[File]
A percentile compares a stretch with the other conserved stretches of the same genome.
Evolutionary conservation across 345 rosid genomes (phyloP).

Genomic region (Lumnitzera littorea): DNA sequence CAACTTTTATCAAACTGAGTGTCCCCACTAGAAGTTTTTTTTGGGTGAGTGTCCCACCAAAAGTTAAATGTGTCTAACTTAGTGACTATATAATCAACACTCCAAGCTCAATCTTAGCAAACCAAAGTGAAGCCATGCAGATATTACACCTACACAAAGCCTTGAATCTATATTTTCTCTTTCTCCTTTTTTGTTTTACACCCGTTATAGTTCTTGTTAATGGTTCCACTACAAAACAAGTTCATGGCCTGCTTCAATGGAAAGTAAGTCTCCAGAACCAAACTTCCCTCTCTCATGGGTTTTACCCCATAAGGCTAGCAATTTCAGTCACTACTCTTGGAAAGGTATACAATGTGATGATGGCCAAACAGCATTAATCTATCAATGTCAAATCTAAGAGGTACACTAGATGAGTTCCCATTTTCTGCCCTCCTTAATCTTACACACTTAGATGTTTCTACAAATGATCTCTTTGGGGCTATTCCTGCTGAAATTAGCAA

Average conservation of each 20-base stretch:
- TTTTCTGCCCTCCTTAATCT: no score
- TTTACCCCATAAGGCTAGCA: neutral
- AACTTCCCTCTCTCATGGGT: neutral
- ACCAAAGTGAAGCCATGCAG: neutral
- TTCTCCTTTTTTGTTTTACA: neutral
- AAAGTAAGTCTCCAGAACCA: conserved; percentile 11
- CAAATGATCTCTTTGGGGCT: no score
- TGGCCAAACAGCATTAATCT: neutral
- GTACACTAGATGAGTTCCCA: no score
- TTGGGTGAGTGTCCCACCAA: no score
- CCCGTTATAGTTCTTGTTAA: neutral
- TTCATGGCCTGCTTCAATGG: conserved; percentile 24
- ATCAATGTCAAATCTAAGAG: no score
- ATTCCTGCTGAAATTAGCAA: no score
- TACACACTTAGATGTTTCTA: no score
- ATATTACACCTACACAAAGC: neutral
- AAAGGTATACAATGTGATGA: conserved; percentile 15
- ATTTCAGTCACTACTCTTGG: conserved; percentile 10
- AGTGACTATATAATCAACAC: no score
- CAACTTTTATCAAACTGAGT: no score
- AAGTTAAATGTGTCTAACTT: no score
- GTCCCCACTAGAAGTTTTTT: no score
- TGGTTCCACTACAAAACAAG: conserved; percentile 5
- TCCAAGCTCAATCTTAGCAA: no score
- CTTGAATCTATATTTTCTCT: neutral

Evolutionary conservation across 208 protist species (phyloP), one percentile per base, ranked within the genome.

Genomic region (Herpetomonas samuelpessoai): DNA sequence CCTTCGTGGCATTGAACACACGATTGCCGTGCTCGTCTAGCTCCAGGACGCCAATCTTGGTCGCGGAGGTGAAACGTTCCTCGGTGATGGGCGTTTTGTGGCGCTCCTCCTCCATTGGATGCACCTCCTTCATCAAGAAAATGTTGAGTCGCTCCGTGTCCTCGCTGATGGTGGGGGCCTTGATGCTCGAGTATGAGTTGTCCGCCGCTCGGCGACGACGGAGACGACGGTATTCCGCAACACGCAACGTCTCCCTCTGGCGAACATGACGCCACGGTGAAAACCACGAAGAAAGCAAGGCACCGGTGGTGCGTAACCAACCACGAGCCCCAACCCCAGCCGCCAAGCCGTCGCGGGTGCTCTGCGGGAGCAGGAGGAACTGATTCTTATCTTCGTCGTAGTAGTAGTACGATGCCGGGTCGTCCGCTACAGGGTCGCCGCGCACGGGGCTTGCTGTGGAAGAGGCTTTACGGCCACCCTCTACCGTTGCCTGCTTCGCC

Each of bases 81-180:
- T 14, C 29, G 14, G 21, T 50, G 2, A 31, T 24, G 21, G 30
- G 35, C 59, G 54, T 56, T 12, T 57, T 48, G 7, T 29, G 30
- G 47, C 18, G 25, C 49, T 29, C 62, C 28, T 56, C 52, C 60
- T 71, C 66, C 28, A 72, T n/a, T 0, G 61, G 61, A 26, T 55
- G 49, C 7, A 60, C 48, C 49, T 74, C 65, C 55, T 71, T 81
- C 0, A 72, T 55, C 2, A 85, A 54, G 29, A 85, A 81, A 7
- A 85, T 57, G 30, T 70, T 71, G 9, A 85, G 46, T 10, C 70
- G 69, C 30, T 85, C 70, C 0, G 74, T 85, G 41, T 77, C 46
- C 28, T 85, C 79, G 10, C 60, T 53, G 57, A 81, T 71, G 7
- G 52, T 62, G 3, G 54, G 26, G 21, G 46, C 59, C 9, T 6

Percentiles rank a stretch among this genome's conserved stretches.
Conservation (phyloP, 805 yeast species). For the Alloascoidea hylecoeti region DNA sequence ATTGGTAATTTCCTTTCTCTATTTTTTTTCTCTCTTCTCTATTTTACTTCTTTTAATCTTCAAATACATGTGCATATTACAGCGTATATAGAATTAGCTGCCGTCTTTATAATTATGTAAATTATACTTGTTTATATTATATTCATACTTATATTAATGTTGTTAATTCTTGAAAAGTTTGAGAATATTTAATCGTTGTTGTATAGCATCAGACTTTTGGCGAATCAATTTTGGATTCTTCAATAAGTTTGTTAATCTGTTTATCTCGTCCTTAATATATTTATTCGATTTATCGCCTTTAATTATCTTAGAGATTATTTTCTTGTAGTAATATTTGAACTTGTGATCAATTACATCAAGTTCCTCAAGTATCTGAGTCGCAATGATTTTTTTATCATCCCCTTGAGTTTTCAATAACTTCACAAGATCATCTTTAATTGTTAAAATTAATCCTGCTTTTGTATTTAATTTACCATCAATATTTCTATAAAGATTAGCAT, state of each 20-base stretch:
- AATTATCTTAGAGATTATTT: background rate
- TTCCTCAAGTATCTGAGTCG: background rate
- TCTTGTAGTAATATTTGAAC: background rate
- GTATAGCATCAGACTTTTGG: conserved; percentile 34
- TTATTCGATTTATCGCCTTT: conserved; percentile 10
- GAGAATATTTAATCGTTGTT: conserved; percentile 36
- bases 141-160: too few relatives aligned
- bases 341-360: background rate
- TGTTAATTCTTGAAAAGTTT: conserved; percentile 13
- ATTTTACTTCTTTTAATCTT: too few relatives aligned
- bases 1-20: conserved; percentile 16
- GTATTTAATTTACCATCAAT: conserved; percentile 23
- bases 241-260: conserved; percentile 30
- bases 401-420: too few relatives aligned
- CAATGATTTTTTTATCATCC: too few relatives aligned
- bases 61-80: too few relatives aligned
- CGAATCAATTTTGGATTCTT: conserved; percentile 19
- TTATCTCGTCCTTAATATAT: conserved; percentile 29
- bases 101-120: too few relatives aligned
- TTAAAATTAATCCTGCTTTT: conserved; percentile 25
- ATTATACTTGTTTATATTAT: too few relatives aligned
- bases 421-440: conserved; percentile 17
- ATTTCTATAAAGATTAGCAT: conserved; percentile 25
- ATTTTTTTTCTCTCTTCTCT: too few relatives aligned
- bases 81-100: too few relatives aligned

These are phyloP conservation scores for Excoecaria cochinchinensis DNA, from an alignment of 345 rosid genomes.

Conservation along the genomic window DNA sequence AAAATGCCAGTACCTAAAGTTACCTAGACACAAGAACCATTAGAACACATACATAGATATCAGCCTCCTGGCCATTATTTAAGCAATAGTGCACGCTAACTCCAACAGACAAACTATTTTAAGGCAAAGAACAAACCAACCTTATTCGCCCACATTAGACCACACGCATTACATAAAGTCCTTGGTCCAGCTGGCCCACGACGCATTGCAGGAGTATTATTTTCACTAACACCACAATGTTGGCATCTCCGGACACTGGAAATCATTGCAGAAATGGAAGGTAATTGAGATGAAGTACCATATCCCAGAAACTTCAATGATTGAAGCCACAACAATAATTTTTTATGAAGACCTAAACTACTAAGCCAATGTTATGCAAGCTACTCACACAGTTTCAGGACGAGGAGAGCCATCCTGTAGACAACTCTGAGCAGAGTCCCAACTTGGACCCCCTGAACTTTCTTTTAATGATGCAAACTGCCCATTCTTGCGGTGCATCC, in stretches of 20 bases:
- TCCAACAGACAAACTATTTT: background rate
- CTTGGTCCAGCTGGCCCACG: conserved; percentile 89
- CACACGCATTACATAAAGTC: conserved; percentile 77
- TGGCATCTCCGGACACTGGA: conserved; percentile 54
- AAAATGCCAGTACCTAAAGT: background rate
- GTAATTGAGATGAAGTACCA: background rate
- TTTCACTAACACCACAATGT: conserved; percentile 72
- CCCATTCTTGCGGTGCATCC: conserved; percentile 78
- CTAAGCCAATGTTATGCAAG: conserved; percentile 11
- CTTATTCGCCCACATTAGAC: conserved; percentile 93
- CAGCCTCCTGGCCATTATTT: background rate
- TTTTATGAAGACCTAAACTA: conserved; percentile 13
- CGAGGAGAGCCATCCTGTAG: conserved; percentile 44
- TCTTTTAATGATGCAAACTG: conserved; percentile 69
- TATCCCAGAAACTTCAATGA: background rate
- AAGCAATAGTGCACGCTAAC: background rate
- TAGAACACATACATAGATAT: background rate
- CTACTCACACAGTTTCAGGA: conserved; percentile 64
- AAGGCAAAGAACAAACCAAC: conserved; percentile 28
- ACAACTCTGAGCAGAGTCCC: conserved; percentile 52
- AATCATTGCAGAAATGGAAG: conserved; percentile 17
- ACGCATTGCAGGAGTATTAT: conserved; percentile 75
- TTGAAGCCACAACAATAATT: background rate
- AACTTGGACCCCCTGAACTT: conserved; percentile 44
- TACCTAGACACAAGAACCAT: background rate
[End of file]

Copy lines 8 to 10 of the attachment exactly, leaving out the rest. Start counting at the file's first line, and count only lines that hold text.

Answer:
- ACCAAAGTGAAGCCATGCAG: neutral
- TTCTCCTTTTTTGTTTTACA: neutral
- AAAGTAAGTCTCCAGAACCA: conserved; percentile 11